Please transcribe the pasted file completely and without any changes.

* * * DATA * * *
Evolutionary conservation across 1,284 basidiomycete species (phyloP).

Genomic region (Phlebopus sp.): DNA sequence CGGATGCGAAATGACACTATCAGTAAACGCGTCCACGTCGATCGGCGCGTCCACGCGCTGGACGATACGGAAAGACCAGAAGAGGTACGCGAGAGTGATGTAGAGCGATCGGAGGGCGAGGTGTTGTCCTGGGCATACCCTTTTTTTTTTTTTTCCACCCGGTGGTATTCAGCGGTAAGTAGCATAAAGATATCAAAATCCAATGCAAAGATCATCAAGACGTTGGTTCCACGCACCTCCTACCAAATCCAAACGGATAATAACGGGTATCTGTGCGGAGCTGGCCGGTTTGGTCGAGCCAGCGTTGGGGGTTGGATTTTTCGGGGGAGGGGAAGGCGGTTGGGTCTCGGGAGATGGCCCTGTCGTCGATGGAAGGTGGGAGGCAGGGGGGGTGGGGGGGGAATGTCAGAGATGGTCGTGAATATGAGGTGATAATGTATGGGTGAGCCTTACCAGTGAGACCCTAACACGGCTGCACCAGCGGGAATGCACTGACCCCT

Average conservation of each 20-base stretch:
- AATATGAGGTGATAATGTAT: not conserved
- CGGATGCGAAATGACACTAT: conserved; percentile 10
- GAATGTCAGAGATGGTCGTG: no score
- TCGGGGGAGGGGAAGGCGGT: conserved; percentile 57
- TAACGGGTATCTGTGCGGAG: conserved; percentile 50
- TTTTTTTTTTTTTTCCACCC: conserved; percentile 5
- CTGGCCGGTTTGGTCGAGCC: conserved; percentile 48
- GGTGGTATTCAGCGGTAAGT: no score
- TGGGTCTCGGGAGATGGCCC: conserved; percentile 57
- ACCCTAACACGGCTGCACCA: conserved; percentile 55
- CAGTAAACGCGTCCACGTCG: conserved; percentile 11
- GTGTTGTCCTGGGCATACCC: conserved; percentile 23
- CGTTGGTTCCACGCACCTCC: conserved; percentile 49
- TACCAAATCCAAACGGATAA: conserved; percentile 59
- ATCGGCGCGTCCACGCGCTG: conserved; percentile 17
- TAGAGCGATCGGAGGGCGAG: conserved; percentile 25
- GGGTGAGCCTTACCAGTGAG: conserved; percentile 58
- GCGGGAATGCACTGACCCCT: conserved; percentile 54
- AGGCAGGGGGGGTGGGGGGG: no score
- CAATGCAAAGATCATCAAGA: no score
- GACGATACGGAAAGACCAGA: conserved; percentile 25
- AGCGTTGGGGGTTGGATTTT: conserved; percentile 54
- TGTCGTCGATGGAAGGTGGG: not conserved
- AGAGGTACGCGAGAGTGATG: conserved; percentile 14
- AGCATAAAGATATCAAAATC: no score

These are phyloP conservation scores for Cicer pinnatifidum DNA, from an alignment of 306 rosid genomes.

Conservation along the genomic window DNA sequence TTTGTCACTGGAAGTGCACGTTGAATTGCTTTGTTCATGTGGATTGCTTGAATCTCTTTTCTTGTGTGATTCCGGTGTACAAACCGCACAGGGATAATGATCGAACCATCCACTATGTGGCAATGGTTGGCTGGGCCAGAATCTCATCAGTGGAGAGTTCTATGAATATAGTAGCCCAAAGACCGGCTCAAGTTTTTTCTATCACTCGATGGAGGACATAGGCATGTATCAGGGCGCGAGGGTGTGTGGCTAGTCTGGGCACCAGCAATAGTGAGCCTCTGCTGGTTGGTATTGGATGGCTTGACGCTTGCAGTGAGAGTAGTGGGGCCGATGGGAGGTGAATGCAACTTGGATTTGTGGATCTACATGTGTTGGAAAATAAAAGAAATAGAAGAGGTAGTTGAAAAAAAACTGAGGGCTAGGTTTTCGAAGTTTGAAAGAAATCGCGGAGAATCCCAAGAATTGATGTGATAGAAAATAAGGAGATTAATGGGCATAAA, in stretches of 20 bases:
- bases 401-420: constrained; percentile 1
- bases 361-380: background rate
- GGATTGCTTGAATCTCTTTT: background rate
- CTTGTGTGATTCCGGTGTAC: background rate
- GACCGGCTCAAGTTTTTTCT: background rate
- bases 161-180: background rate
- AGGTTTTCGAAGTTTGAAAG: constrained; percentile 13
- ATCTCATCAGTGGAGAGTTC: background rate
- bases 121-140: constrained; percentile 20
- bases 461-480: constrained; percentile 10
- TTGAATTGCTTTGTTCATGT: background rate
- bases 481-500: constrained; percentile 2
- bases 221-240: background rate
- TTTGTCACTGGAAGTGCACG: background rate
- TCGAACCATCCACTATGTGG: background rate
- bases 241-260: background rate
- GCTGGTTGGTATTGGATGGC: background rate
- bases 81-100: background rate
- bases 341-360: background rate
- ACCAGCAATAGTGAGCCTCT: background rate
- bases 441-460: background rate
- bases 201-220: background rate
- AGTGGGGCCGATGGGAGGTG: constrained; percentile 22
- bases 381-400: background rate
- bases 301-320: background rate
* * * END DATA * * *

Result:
Evolutionary conservation across 1,284 basidiomycete species (phyloP).

Genomic region (Phlebopus sp.): DNA sequence CGGATGCGAAATGACACTATCAGTAAACGCGTCCACGTCGATCGGCGCGTCCACGCGCTGGACGATACGGAAAGACCAGAAGAGGTACGCGAGAGTGATGTAGAGCGATCGGAGGGCGAGGTGTTGTCCTGGGCATACCCTTTTTTTTTTTTTTCCACCCGGTGGTATTCAGCGGTAAGTAGCATAAAGATATCAAAATCCAATGCAAAGATCATCAAGACGTTGGTTCCACGCACCTCCTACCAAATCCAAACGGATAATAACGGGTATCTGTGCGGAGCTGGCCGGTTTGGTCGAGCCAGCGTTGGGGGTTGGATTTTTCGGGGGAGGGGAAGGCGGTTGGGTCTCGGGAGATGGCCCTGTCGTCGATGGAAGGTGGGAGGCAGGGGGGGTGGGGGGGGAATGTCAGAGATGGTCGTGAATATGAGGTGATAATGTATGGGTGAGCCTTACCAGTGAGACCCTAACACGGCTGCACCAGCGGGAATGCACTGACCCCT

Average conservation of each 20-base stretch:
- AATATGAGGTGATAATGTAT: not conserved
- CGGATGCGAAATGACACTAT: conserved; percentile 10
- GAATGTCAGAGATGGTCGTG: no score
- TCGGGGGAGGGGAAGGCGGT: conserved; percentile 57
- TAACGGGTATCTGTGCGGAG: conserved; percentile 50
- TTTTTTTTTTTTTTCCACCC: conserved; percentile 5
- CTGGCCGGTTTGGTCGAGCC: conserved; percentile 48
- GGTGGTATTCAGCGGTAAGT: no score
- TGGGTCTCGGGAGATGGCCC: conserved; percentile 57
- ACCCTAACACGGCTGCACCA: conserved; percentile 55
- CAGTAAACGCGTCCACGTCG: conserved; percentile 11
- GTGTTGTCCTGGGCATACCC: conserved; percentile 23
- CGTTGGTTCCACGCACCTCC: conserved; percentile 49
- TACCAAATCCAAACGGATAA: conserved; percentile 59
- ATCGGCGCGTCCACGCGCTG: conserved; percentile 17
- TAGAGCGATCGGAGGGCGAG: conserved; percentile 25
- GGGTGAGCCTTACCAGTGAG: conserved; percentile 58
- GCGGGAATGCACTGACCCCT: conserved; percentile 54
- AGGCAGGGGGGGTGGGGGGG: no score
- CAATGCAAAGATCATCAAGA: no score
- GACGATACGGAAAGACCAGA: conserved; percentile 25
- AGCGTTGGGGGTTGGATTTT: conserved; percentile 54
- TGTCGTCGATGGAAGGTGGG: not conserved
- AGAGGTACGCGAGAGTGATG: conserved; percentile 14
- AGCATAAAGATATCAAAATC: no score

These are phyloP conservation scores for Cicer pinnatifidum DNA, from an alignment of 306 rosid genomes.

Conservation along the genomic window DNA sequence TTTGTCACTGGAAGTGCACGTTGAATTGCTTTGTTCATGTGGATTGCTTGAATCTCTTTTCTTGTGTGATTCCGGTGTACAAACCGCACAGGGATAATGATCGAACCATCCACTATGTGGCAATGGTTGGCTGGGCCAGAATCTCATCAGTGGAGAGTTCTATGAATATAGTAGCCCAAAGACCGGCTCAAGTTTTTTCTATCACTCGATGGAGGACATAGGCATGTATCAGGGCGCGAGGGTGTGTGGCTAGTCTGGGCACCAGCAATAGTGAGCCTCTGCTGGTTGGTATTGGATGGCTTGACGCTTGCAGTGAGAGTAGTGGGGCCGATGGGAGGTGAATGCAACTTGGATTTGTGGATCTACATGTGTTGGAAAATAAAAGAAATAGAAGAGGTAGTTGAAAAAAAACTGAGGGCTAGGTTTTCGAAGTTTGAAAGAAATCGCGGAGAATCCCAAGAATTGATGTGATAGAAAATAAGGAGATTAATGGGCATAAA, in stretches of 20 bases:
- bases 401-420: constrained; percentile 1
- bases 361-380: background rate
- GGATTGCTTGAATCTCTTTT: background rate
- CTTGTGTGATTCCGGTGTAC: background rate
- GACCGGCTCAAGTTTTTTCT: background rate
- bases 161-180: background rate
- AGGTTTTCGAAGTTTGAAAG: constrained; percentile 13
- ATCTCATCAGTGGAGAGTTC: background rate
- bases 121-140: constrained; percentile 20
- bases 461-480: constrained; percentile 10
- TTGAATTGCTTTGTTCATGT: background rate
- bases 481-500: constrained; percentile 2
- bases 221-240: background rate
- TTTGTCACTGGAAGTGCACG: background rate
- TCGAACCATCCACTATGTGG: background rate
- bases 241-260: background rate
- GCTGGTTGGTATTGGATGGC: background rate
- bases 81-100: background rate
- bases 341-360: background rate
- ACCAGCAATAGTGAGCCTCT: background rate
- bases 441-460: background rate
- bases 201-220: background rate
- AGTGGGGCCGATGGGAGGTG: constrained; percentile 22
- bases 381-400: background rate
- bases 301-320: background rate